By TOM CALLIS
Tribune-Herald staff writer
The vote is done but the work may not be over yet.
With the passing of Bill 113 on Tuesday, one question remains for the Hawaii County Council: What to do about the ad hoc committee?
Kohala Councilwoman Margaret Wille had proposed the committee earlier in the process as a means to study the issue of genetically modified crops in greater detail.
It ran into a snag when the county Corporation Counsel said the council may not be able to vote on the bill while such a committee is working, leaving the proposal to be tabled.
On Tuesday, Wille, who also introduced the bill, said she still wants it to be considered. She told the Tribune-Herald that it may come up again next month.
The committee would answer questions about GMOs and agriculture, including whether GMO and non-GMO farms can “co-exist.” Wille has said the committee could then make recommendations for ways to change the law if needed.
She had been criticized by some for seeking to restrict GMO agriculture before such questions were answered.
Wille defended her approach Tuesday before the vote, saying again she thinks the county needs to close the door first on further open-air use of transgenic crops.
“I think to do otherwise would be to ignore all the cries around the world,” Wille said at the meeting.
If formed, it would include several council members and possibly others with backgrounds on the issue.
Both sides have questioned the need for a committee since the bill has been passed.
“What’s the point of having a committee if you already have a bill?” said Lorie Farrell, a coordinator with the pro-GMO Hawaii Farmers and Ranchers United, earlier this month.
That was also the take of Blake Watson, a member of GMO Free Hawaii Island.
He said he saw the bill as a good first step, but toward further anti-GMO legislation rather than a committee.
Wille said she expects the committee would be effective.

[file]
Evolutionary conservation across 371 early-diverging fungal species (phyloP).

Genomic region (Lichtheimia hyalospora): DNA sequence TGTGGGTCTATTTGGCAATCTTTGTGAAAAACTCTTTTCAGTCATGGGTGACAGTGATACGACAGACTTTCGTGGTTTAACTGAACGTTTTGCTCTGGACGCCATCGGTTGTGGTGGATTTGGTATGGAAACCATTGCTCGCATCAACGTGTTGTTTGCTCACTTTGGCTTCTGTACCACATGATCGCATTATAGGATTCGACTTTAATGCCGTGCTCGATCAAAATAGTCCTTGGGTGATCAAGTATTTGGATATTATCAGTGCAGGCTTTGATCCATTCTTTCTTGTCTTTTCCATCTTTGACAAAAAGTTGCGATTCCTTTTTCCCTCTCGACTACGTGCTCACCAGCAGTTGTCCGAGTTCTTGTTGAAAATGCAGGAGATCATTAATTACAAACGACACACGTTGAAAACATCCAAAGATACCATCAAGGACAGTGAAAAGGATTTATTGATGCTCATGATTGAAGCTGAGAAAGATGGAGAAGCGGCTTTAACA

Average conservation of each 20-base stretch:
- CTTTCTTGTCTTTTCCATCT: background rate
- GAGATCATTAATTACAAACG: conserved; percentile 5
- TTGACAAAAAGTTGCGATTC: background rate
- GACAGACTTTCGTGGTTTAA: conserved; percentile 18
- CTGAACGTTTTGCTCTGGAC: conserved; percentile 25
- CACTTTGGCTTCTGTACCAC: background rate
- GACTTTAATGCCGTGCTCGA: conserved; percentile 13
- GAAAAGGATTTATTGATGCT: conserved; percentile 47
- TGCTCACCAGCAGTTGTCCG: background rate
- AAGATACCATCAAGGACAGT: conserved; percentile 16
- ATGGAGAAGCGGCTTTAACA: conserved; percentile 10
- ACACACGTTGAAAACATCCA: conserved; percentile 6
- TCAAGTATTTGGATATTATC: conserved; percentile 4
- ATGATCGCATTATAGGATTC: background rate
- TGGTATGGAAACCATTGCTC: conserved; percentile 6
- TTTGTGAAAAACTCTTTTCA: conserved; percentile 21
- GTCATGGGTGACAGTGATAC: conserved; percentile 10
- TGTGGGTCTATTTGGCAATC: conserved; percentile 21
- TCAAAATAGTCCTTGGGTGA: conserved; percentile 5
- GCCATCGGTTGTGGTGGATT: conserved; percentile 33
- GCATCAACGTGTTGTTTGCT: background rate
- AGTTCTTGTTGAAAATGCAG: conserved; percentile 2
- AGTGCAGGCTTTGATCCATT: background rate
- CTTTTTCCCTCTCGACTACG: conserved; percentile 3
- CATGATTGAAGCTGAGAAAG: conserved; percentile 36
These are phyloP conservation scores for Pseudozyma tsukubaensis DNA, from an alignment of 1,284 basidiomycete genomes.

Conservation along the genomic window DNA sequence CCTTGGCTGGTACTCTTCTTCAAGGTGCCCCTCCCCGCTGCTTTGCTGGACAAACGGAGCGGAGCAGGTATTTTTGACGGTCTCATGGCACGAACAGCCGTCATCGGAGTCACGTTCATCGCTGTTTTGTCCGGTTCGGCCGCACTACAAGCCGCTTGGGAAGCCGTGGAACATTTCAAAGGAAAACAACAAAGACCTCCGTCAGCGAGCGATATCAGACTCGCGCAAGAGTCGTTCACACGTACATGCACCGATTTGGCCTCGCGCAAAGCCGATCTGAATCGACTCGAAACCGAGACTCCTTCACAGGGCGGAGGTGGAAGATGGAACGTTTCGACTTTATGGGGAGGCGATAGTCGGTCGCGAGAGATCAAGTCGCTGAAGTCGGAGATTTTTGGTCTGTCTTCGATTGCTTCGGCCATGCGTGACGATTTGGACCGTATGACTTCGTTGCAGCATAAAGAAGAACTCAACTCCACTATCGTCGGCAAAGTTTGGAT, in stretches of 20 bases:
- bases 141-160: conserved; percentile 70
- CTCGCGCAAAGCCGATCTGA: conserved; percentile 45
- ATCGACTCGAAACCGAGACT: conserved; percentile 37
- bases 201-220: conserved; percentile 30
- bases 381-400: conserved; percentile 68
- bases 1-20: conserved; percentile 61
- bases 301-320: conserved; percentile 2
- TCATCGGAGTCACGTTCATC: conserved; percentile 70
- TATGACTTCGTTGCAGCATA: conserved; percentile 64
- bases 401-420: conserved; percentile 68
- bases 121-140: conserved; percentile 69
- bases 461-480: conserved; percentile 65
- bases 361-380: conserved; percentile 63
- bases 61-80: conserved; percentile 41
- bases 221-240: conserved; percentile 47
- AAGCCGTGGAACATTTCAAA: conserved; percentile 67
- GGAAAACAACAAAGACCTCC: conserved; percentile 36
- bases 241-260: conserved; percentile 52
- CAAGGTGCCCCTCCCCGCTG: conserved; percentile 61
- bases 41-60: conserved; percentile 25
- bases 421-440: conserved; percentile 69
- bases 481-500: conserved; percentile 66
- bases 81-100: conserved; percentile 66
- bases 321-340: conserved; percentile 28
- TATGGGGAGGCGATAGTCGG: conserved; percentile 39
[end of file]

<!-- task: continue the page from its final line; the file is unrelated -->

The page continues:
“This is an ongoing discussion,” she said. “We’re doing this as problem-solvers.”
After testimony finished Tuesday, Wille also moved for a vote before discussion could occur. That motion was passed.
“I just felt there’s been so much debate … let’s leave it to the council to decide do they really want to or just go ahead and vote,” she said.
“I guess everyone’s been waiting and it’s been going on for so long,” Wille added.
There’s also the question of what Mayor Billy Kenoi will do with the bill.
Kenoi, who has veto power, has not given an opinion on the bill publicly.
If vetoed, the council can override it with six votes.
The council voted to send the bill immediately to him for consideration. He’s expected to receive it Thursday.
The move also prevents council members from trying to reconsider the issue.
If enacted, some GMO supporters in the agriculture community have said they would file legal challenges. For its part, the county’s legal team believes its on firm legal ground on the issue.
Farrell said the group has not considered that option though members may take that step on their own.
Opponents of the bill may be able to find some deep pockets to challenge it.
Hawaii Farmers and Ranchers United, which formed to try to defeat the bill, consists of 12 Big Island agriculture organizations, Farrell said. But it also has support from statewide groups, including the Hawaii Crop Improvement Association, which has Monsanto and other biotech companies as members.
So far, Hawaii Farmers and Ranchers United’s activities have been mostly limited to running newspaper and radio ads against the bill.
Farrell said the HCIA has contributed some funds for the ads but doesn’t have any decision making powers. She said the contributions have been about equal to what the other groups chipped in.
With the bill passed, she said the group plans to stay active, and possibly expand as it anticipates other efforts to curb the use of genetically altered crops around Hawaii, including at the state level.
“We’re definitely going to stay organized,” Farrell said.
Dave Sansone, a North Hilo resident who is also part of GMO Free Hawaii Island, said “time will tell” in regards to what battles over transgenic food emerge, but he expects the movement against it to remain active and strong in the state.
“There’s a broad network that’s been developed and we’re just making it stronger,” he said.
Email Tom Callis at email@example.com.